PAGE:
Children Need To Play Not Compete By Jessica Statsky

1030 Words 4 Pages
Jessica Statsky, the writer of the essay, “Children Need To Play, Not Compete,” describes how children’s sports have been changing in recent times. She speaks of how the parents and coaches near fanatical criteria being imposed are negatively affecting many of the children involved with the sports. The concerns she feels derive from the potential dangers that children in the age ranges of six to twelve are exposed to in all organized sports activities. The dangers she covers are the physical well-being, mental health and anxiety, drop-out rate, and the stresses created by the adults involved in the sport. Statsky’s first observation is the physical risks that young, growing children are being exposed too in sports programs. Some of these …show more content…
She refers to a work published by Smith, Smith, and Smoll, speaking on the inappropriate emphasis being placed on the level of the competition and training in sports:
The primary goal of a professional athlete-winning-is not appropriate for children. Their goals should be having fun, learning, and being with friends. Although winning does add to the fun, too many adults lose sight of what matters and make winning the most important goal.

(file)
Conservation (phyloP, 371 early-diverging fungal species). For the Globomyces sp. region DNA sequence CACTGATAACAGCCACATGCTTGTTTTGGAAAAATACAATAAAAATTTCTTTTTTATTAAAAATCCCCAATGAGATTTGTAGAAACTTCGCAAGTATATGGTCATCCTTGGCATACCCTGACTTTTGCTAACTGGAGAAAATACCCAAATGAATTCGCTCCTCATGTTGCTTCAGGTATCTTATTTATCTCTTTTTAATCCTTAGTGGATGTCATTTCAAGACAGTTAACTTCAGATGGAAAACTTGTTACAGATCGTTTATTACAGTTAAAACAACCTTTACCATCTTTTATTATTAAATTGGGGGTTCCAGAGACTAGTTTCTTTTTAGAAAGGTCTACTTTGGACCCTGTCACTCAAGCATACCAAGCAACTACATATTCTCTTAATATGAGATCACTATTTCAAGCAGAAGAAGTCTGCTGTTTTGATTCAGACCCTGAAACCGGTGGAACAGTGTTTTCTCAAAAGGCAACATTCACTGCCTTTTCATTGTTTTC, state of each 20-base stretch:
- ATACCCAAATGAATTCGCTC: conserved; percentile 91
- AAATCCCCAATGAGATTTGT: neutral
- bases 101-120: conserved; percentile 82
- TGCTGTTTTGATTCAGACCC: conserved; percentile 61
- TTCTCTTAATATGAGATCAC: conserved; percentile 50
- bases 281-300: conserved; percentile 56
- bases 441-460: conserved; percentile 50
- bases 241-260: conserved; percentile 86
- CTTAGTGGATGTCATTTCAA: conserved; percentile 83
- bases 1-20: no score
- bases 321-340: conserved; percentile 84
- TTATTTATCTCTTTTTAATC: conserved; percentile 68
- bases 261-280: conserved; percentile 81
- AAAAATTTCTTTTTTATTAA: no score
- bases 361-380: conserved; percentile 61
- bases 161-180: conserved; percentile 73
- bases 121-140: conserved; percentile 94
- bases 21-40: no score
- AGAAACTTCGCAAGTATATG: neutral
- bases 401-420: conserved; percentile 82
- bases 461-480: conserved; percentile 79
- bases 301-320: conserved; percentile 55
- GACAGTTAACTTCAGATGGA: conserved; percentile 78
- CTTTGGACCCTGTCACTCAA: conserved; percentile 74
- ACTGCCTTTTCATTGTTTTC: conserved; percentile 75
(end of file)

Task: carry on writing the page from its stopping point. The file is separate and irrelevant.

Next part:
These goals and expectations, though important, are being placed on the children before they are fully capable of dealing with them, which leads directly to her point of the steep drop-out rate. She states that these stresses can lead to negative self-esteem if the child feels they do not meet the standards expected and results in about eight in ten quitting their teams by age sixteen. Statsky further contends that working with the children to develop their athletic abilities could improve their skill and feelings of worth, which could have influenced their having stayed with the sport and potentially having become
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The possible injuries that could leave a child with a persistent injury from playing a game is frightening. Lingering pain and the inability to do certain types of everyday tasks could limit their choices in careers and hobbies, something that no one at that age could fully comprehend or appreciate. This concern is shared by several professional athletes, who have stated during interviews that as a parent they would not let their children play in the sports they have made a career of playing for fear of those injuries. Some athletes have even said that if they had fully understood those risks themselves when younger, they wouldn’t have started playing when they had. Statements like these, coming from people who spend years in those sports seeing and dealing with severe injuries should carry considerable weight in helping shape the future of these sports

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